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Homily for the Thirty-third Sunday, year A.

18 Nov 2017, by Rev. Fr. Joel Okojie OSA in Sermons

Jesus tells another parable, a very familiar one with beautiful messages. It is a parable popularly referred to as the parable of the talents. Even though this parable was originally directed at the Scribes and especially the Pharisees, it remains the word of God that is alive and active. It is the word of God that addressed our fathers, addresses us today, and will address generations to come.

In this parable, Jesus says that a man on his way abroad summoned his servants and entrusted some money (Talent) to them, each in proportion to his ability. Note that he did not tell them what to do with it. The servant who got five talents traded with it and got five more, same with the servant who got two talents, he too traded and got two more. But the one who got a talent decided to dig a hole and hide the talent because he felt his master was a hard man who reaps where he has not sown.

When the master returned, he rewarded the first two servants; they were welcomed into their master’s happiness; the same happiness even though they did not make the same amount of money. The servant who hid his master’s money was punished, and what he had was taken from him. He would have also enjoyed his master’s happiness if he had made any effort, even to get a talent more, but he buried it just as many Christians bury their talents today.

An adage says that when a leaf stays close to soap for some period of time, it begins to foam like soap. That was exactly what the master wanted; he expected his servants to be like him since they’ve stayed with him for some time. The master was obviously a businessman who knew how to invest money into a business. If he were the kind of man who buries his money, he would have buried his money without giving them to his servants. He gave them because he expected them to trade with it just as he would have done himself.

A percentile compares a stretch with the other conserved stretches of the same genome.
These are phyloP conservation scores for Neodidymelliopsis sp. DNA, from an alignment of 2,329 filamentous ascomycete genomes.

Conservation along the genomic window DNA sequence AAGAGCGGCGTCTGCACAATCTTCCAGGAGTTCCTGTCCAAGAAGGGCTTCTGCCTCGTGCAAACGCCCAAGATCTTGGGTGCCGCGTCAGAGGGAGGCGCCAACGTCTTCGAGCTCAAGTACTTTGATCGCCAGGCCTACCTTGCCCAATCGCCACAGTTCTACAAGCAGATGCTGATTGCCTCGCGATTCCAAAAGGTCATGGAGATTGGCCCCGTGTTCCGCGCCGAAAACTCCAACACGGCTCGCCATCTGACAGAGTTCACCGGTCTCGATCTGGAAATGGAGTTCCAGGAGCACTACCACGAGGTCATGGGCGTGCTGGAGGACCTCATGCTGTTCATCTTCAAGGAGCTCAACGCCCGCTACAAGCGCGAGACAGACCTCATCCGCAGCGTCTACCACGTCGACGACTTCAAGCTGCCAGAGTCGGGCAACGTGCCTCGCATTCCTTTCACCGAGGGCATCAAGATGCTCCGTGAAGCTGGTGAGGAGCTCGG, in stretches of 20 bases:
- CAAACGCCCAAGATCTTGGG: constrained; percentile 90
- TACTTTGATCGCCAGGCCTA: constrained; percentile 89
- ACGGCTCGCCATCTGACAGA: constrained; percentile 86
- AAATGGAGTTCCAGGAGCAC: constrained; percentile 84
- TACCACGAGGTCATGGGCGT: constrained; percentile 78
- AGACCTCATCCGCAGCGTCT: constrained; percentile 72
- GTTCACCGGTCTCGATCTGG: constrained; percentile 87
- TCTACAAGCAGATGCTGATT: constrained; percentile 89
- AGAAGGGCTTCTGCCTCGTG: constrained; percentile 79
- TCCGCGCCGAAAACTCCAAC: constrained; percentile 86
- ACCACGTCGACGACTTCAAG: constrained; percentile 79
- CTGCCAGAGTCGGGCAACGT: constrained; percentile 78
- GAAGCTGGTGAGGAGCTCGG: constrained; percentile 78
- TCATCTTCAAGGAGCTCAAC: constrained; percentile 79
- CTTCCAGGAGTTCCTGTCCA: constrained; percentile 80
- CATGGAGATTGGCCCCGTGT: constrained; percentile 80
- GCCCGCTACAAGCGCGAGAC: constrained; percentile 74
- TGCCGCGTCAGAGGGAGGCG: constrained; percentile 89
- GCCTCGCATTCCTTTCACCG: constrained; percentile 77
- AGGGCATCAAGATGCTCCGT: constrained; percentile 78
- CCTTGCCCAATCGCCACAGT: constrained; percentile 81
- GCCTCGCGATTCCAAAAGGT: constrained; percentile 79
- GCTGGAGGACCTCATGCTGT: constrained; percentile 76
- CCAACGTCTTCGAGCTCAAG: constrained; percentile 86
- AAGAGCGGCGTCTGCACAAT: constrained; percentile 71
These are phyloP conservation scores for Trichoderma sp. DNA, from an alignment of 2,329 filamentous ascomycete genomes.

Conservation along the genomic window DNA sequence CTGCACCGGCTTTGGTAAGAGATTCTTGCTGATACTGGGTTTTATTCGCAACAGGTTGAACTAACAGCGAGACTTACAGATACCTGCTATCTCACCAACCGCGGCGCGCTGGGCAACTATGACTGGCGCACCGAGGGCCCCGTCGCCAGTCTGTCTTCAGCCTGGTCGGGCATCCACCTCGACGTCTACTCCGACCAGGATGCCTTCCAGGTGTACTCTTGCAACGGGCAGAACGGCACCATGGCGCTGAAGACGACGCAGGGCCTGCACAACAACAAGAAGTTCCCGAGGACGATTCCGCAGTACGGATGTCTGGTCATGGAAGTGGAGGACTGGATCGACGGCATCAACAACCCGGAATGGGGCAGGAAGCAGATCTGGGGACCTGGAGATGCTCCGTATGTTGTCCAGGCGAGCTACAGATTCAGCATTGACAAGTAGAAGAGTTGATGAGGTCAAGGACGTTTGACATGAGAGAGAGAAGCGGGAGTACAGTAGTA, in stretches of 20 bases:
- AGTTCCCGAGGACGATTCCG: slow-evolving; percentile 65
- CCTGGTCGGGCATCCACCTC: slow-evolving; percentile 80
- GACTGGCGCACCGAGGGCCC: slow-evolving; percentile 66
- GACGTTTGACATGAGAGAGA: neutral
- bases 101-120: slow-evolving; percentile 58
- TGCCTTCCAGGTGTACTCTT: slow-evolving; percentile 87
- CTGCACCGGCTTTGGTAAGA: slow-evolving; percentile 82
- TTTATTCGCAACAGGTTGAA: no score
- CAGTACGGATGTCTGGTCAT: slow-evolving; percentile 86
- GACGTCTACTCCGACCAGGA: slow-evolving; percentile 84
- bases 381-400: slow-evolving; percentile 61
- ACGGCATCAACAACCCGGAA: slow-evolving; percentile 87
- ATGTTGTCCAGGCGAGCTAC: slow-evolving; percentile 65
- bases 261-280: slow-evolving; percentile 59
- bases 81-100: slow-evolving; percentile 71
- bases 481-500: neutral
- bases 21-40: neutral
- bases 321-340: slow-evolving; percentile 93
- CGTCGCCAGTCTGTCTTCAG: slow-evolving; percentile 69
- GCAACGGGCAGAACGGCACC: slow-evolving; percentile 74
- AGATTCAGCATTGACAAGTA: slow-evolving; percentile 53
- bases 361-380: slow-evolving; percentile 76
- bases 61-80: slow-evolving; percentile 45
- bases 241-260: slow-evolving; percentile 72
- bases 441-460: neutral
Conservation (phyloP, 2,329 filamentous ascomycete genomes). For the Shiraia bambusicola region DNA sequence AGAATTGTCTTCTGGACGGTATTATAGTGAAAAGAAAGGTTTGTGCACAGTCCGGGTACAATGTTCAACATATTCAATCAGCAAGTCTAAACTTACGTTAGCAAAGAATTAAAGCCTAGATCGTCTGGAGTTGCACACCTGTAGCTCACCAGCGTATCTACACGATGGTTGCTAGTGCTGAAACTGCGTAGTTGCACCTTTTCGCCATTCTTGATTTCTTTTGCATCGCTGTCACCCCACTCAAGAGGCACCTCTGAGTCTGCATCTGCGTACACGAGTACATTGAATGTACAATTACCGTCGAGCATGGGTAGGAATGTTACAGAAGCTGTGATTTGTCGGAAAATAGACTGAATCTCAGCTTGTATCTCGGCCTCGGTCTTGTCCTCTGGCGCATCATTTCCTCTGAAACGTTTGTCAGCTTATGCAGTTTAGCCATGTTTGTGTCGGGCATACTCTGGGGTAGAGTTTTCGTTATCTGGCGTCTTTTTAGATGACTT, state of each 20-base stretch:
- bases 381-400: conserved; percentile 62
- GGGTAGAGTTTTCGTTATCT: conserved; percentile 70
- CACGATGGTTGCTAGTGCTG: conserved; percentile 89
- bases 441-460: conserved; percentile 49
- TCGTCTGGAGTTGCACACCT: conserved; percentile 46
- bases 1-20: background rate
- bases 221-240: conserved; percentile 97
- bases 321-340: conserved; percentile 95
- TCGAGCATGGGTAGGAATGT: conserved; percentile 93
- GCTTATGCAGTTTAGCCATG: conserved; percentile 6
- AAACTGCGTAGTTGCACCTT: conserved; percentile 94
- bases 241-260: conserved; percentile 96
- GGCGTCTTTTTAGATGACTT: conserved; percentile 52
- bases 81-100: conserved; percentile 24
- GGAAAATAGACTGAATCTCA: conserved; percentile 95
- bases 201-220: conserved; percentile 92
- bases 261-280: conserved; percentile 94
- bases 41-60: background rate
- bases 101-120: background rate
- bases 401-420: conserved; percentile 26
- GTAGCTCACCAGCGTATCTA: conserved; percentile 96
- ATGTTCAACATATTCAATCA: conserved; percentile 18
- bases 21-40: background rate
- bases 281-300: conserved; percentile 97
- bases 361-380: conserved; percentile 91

The same is true with us; we are expected to foam like soap. We are Christians, we have been with Christ, and we call him our Lord and God and are expected to be like him. He has given us talents, different kinds of gifts in proportion to our abilities; what do we do with them? We know our gifts, we know what the Lord has endowed us with, and how do we use them for the glory of God? Many are great teachers, yet we lack those to teach catechism in our parishes. There are other great and beautiful talents we are blessed with, how do we put them to use, how do we use them in our worship of God. If we don’t use them well, then it means we have buried them like the servant who got a talent.

Those who have handed their talents over to the devil to be used to destroy humankind are very smart and intelligent, but they defraud people with it. Some others are very eloquent and sound convincing whenever they talk, but they use it to destroy others and themselves. That was what happened to the servant with the one talent; he did not see or say anything good or positive about his master, all he observed was that his master was a hard man and reaps where he did not sow. In this so-called difficult master, the other servants found favor. They found favor because they did not focus on the weakness of their master but their own abilities.

In our spiritual journey, we are sometimes tempted to lose focus, become so aware of other people’s mistakes, and not know that we have derailed ourselves. Therefore, let us remain focus on our race to heaven, cherish every gift from God and use them to promote the kingdom of God on earth. These gifts are like the perfect wife in our first reading this morning; they must be cherished and used for the glory of God.